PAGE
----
Part 2 details the rules of how to play the game, beyond the basics described in this introduction. That part covers the kinds of die rolls you m ake to determine success or failure at the tasks your character attempts, and describes the three broad categories of activity in the game: exploration, interaction, and combat.

Part 3 is all about magic. It covers the nature of magic in the worlds of D&D, the rules for spellcasting, and the huge variety of spells available to magic-using characters (and monsters) in the game.

How to Play

The play of the Dungeons & Dragons game unfolds according to this basic pattern.

1. The DM describes the environment. The DM tells the players where their adventurers are and what’s around them, presenting the basic scope of options that present themselves (how many doors lead out of a room, what’s on a table, who’s in the tavern, and so on).

2. The players describe what they want to do. Sometimes one player speaks for the whole party, saying, “We’ll take the east door,” for example. Other times, different adventurers do different things: one adventurer might search a treasure chest while a second examines an esoteric symbol engraved on a wall and a third keeps watch for monsters. The players don’t need to take turns, but the DM listens to every player and decides how to resolve those actions.

Sometimes, resolving a task is easy. If an adventurer wants to walk a cross a room and open a door, the DM might just say that the door opens and describe what lies beyond. But the door might be locked, the floor might hide a deadly trap, or sa other circumstance might make it challenging for an adventurer to complete a task. In th ose cases, the DM decides what happens, often relying on the roll of a die to determine the results o f an action.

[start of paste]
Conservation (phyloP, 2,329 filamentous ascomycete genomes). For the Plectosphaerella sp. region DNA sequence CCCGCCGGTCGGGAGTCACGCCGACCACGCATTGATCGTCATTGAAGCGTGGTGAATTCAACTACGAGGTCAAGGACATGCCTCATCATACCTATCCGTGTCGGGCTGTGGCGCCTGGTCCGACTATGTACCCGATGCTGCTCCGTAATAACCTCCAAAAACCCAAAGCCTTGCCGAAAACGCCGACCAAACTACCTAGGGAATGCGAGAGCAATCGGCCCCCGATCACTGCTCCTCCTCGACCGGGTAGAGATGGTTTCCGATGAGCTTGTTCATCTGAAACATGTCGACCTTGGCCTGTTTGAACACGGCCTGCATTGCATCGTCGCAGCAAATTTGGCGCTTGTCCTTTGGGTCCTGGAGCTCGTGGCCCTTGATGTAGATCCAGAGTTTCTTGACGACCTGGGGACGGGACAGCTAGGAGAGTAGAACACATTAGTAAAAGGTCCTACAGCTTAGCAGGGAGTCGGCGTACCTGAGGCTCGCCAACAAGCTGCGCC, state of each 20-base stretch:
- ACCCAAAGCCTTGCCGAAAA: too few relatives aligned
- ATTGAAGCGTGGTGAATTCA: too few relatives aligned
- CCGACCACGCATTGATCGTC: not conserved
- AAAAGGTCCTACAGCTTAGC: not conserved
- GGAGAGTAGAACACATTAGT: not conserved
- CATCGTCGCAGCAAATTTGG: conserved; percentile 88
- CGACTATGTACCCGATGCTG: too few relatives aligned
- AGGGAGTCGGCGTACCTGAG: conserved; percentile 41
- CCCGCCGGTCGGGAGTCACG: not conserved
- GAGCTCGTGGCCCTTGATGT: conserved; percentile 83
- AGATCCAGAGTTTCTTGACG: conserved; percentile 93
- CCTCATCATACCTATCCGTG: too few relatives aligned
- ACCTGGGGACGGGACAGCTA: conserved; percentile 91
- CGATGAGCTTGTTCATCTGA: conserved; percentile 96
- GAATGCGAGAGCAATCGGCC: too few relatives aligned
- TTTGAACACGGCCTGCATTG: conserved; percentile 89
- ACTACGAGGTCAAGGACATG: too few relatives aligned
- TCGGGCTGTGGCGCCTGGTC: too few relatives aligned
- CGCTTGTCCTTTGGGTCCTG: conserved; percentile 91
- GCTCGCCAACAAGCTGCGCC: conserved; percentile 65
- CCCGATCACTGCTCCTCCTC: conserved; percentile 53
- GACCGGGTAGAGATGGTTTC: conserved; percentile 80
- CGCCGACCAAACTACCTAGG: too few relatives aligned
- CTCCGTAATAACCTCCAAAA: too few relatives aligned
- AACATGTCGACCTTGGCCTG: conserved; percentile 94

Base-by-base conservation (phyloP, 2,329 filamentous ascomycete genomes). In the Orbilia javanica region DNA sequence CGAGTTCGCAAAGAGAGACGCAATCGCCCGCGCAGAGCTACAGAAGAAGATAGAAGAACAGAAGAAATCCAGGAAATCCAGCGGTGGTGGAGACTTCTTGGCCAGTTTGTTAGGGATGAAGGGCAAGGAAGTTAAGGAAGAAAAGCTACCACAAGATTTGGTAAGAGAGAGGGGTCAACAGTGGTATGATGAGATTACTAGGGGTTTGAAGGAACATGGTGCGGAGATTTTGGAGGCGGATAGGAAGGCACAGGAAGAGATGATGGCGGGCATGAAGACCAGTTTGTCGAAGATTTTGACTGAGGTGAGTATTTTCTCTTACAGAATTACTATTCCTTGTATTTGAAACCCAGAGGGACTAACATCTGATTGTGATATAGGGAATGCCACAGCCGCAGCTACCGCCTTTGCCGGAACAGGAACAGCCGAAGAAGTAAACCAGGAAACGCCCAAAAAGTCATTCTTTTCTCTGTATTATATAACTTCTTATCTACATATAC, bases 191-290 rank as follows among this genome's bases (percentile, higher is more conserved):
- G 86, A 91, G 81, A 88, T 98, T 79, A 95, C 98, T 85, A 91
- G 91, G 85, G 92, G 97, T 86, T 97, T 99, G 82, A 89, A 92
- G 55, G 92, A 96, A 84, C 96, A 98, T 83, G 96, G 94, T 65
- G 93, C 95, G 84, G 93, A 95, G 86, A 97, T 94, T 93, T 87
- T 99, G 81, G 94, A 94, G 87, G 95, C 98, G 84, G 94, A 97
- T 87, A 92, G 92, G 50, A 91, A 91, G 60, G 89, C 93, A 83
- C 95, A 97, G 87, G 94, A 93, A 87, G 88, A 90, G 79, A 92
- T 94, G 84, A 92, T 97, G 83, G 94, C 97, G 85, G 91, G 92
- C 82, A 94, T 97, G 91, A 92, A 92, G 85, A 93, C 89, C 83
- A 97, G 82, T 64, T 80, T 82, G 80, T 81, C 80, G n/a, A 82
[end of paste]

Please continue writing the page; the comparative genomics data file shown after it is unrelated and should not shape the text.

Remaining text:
3. The DM narrates the results of the adventurers’ actions. Describing the results often leads to another decision point, which brings the flow of the game right back to step 1.

This pattern holds whether the adventurers are cautiously exploring a ruin, talking to a devious prince, or locked in mortal combat against a ahty dragon. In certain situations, particularly combat, the action is more structured and the players (and DM) do take turns choosing and resolving actions. But most of the time, play is fluid and flexible, adapting to the circumstances of the adventure.

Often the action of an adventure takes place in the imagination of the players and DM, relying on the DM’s verbal descriptions to set the scene. Some DMs like to use music, art, or recorded sound effects to help set the mood , and many players and DMs alike adopt different voices for the various adventurers, monsters, and other characters they play in the game. Sometimes, a DM might lay out a map and use tokens or miniature figures to represent each creature involved in a scene to help the players keep track of where everyone is.

Game Dice

The game uses polyhedral dice with different numbers of sides. You can find dice like these in game stores and in many book stores.

In these rules, the different dice are referred to by the letter d followed by the number of sides: d4, d6, d8, d10, d12, and d20. For instance, a d6 is a six-sided die (the typical cube that many games use).

Percentile dice, or d100, work a little differently. You generate a number between 1 and 100 by rolling two different ten-sided dice numbered from 0 to 9. One die (designated before you roll) gives the tens digit, and the other gives the ones digit. If you roll a 7 and a 1, for example, the number rolled is 71. Two Os represent 100. Some ten-sided dice are numbered in tens (00, 10, 20, and so on), making it easier to distinguish the tens digit from the ones digit. In this case, a roll of 70 and 1 is 71, and 00 and 0 is 100.